‘Even though DRPs can provide customers with additional convenience and benefits, it does not imply that repairers who do not participate in DRPs don’t also offer the same services’
Steven E. Schillinger is a P.E. and PBE consultant in addition to being “actively retired.” He can be reached at email@example.com and linkedin.com/in/seschillinger.
Direct Repair Programs (DRPs) provide customers with additional benefits and services, and can provide the opportunity to lower repair costs, which also benefits the consumer in the form of lower premiums. DRP contracts between collison repairers and insurers typically include service agreements, business requirements, and pricing agreements. Customer choice, however, determines who performs the repair. Typically, consumers choose the convenience of a DRP and the shop benefits from the additional business.
In the event of an accident, as post-pandemic driving begins, policyholders may now hear the following from their insurance carrier: “We have a list of recommended shops you can choose from, all of which have been confirmed for safety and quality. You can also choose your own shop. However, if you choose a shop from our list, we will guarantee the work and arrange for the repairs, so you’re not subjected to the possibility of Covid-19 exposure.”
There is growing concern surrounding a shop owner’s liability involving Coronavirus exposure as well as their employee’s medical evaluation, training and testing during the pandemic. Many insurance carriers are now requiring “proof” of registration for Paint Stripping and Miscellaneous Surface Coating insurance coverage under EPA’s National Emissions Standard for Hazardous Air Pollutants, aka HAPs 6H.
According to George Avery of AveryKnows, “Even though DRPs can provide customers with additional convenience and benefits, it does not imply that repairers who do not participate in DRPs don’t also offer the same services. As a result, some repairers do not see the value in participating in a DRP, others do. DRPs do include some form of performance metrics, which differ between insurer DRPs and can be challenging for the repairer.”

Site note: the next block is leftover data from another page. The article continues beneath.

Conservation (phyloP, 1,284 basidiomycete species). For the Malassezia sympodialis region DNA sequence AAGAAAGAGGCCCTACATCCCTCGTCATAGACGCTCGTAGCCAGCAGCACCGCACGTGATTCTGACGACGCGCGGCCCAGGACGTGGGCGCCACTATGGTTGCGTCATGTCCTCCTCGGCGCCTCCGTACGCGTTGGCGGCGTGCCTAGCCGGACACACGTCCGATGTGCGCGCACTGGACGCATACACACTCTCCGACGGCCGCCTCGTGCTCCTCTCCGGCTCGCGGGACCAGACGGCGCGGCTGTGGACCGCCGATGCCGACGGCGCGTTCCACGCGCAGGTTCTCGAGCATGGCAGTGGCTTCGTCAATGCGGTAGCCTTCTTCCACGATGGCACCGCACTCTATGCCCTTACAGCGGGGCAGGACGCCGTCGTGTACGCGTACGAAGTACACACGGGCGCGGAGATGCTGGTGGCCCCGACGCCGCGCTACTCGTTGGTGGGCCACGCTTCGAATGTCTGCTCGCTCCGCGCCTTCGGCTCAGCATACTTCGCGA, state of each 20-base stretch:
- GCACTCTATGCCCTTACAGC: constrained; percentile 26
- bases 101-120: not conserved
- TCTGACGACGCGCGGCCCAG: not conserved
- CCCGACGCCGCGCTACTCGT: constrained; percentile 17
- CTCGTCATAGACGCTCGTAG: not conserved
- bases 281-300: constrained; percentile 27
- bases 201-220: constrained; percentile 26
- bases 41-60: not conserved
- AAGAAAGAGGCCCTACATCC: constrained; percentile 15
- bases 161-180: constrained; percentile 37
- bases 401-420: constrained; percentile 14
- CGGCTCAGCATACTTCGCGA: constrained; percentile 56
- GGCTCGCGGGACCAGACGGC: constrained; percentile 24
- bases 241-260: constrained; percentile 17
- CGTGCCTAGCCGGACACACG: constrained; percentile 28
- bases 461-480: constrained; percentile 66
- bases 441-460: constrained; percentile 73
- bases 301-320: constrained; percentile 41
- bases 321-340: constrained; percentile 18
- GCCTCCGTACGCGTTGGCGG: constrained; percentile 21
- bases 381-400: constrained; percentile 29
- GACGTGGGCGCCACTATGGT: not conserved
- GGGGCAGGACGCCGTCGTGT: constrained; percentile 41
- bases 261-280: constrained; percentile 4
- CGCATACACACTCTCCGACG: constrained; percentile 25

- Insurance companies can save money, repair, or replace the vehicle for less, improve loss ratios, and may pass on the savings to their insureds in the form of lower premiums.
- Vehicle owners gain piece of mind, knowing the insurance company has already evaluated the repair shop and their insurer will guarantee the shop’s work if the work is poor or incomplete.
- Automotive service and repair shops on a DRP list may receive a consistent stream of work and payments from various insurance companies.
- Shops are assisted in recording and preserving employee health, safety, and environmental obligations.
- Insurance companies promote recognition concerning hazardous air pollution prevention and containment.
- The insurer (rather than the shop) may determine the scope of replacement or repair work, and because the insurer’s incentive is competitive pricing, the scope of work is likely to be narrow.
- DRP-listed shops are more apt to accept the insurer’s scope of work, even if the shop disagrees, because the shop owner wants to continue to receive additional work from the insurer.
- Shops may offer to “negotiate” the claim on behalf of the policyholder and thereby risk unauthorized public adjusting.
- Insurance companies pay only the “prevailing competitive rate” as determined under a DRP agreement. This may reduce or eliminate the margins necessary for shop owners to make a profit.
- Non-DRP service and repair shops are unable to submit a “competitive” estimate given insurers’ control over the scope and price of the repair or replacement work.
Service and repair shops are becoming overwhelmed with the multiple impacts of Coronavirus pandemic: employee confinement, Garage Keeper insurance exemptions, delayed cashflow, lost revenue, expanded workers’ compensation claims, and potential third-party liability, to name a few.
DRPs will evolve to benefit the customer and the shop owner as obligations increase and Covid-19 uncertainty continues. Whether and to what extent coverage will be available will depend on the facts, the science, the law, the policy, and, inevitably, the courts.